THE WORLD FROM ...Washington

The US tests the uncharted waters of a world order in which it is the lone remaining superpower

THE United States is No. 1. There's just no doubt about it any longer. Look at the Vancouver summit: Two presidents met, and one asked the other for money. One of them leads a superpower. It isn't the one with the tin cup.

But where do we go from here? Seldom in modern history has one state stood above all others. There are few guides to the unipolar world.

Should the US try to prolong this preeminence, through maintenance of a large standing military, or other means? Can it? Does it matter?

One foreign policy expert says no. "The game is not worth the candle," argues Robert Jervis, the Adlai E. Stevenson professor of international politics at Columbia University.

Professor Jervis contributed an article to a section on "Primacy and its Discontents" to be published in a coming issue of the International Security journal. He says that geopolitics used to be all about striving to be first among equals. That's outmoded today, he says, because geopolitical posturing among great powers is no longer about war.

Nuclear weapons and the rise of liberal democracy in most developed countries, among other things, have made conventional war among powerful nations unlikely today, Jervis says. "If there isn't going to be a war, what does primacy mean?" he asks.

Sure, trade and economic disputes are still a problem. But spending billions on large military forces, say, isn't a good way to address those. "These are big issues because there are no real big issues in international politics," Jervis says.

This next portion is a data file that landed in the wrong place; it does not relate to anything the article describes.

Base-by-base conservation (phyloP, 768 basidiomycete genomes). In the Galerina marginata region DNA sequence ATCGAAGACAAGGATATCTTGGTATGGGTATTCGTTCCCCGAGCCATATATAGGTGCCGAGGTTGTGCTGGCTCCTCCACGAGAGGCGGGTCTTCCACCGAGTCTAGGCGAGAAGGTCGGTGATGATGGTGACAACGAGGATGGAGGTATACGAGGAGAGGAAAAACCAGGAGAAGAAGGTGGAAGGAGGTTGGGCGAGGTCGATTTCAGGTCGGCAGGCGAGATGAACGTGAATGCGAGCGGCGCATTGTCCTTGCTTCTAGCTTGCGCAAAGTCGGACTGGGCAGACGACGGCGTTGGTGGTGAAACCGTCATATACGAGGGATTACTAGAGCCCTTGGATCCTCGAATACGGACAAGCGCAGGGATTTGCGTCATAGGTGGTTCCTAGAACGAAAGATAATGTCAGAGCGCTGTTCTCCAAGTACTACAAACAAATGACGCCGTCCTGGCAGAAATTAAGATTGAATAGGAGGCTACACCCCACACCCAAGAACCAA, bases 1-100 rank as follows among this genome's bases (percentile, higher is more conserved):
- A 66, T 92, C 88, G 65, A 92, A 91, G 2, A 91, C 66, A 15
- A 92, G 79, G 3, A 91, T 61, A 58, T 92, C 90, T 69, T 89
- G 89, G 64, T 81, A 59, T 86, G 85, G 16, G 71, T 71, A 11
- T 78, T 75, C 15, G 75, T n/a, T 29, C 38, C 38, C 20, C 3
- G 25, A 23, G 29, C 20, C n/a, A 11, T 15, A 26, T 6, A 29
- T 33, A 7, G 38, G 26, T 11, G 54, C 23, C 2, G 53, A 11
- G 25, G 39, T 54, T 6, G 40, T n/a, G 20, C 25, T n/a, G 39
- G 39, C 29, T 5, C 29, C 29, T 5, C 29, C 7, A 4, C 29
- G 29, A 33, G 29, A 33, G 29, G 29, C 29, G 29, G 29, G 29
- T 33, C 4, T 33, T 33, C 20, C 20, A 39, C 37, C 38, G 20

It might be good for the US to experience working as an equal with other Western nations. "We've never done that. We've either been isolationist or the leader of the pack," Jervis says.

On the other hand, Christopher Layne of the University of California, Los Angeles, argues that US preeminence is but a moment in time, in any case. New great powers will inevitably rise, he says, such as Germany and Japan.

That's because other states inevitably feel threatened by a hegemony, he says, and take steps to protect themselves - whether that means forming a coalition with other states or building their own military power.

The few nation-states that found themselves at the top of the pinnacle before - such as France under Louis XIV and mid-19th-century Britain - found themselves equaled despite their best efforts, says Professor Layne, a visiting faculty member in international politics.

Ex-President Bush and others have said the US might be exempt from this phenomenon, because other nations trust the US to exercise power responsibly. Layne disagrees. "Other states don't have the luxury of relying on the good intentions of the dominant power," he says.

Layne says he thinks the US should not irk rivals by efforts to maintain its top status. Instead, it should let let them be contained by natural regional rivals. Germany, for instance, must worry about Russia; Japan, about China.

Harvard University's Samuel Huntington, on the other hand, argues that international primacy still matters. The US has strength and good intentions.

According to Professor Huntington, war among developed nations no longer seems likely. But he does not consider that a reason for the US to let down its guard.

"A world without US primacy will be a world with more violence and disorder and less democracy and economic growth," Huntington writes.

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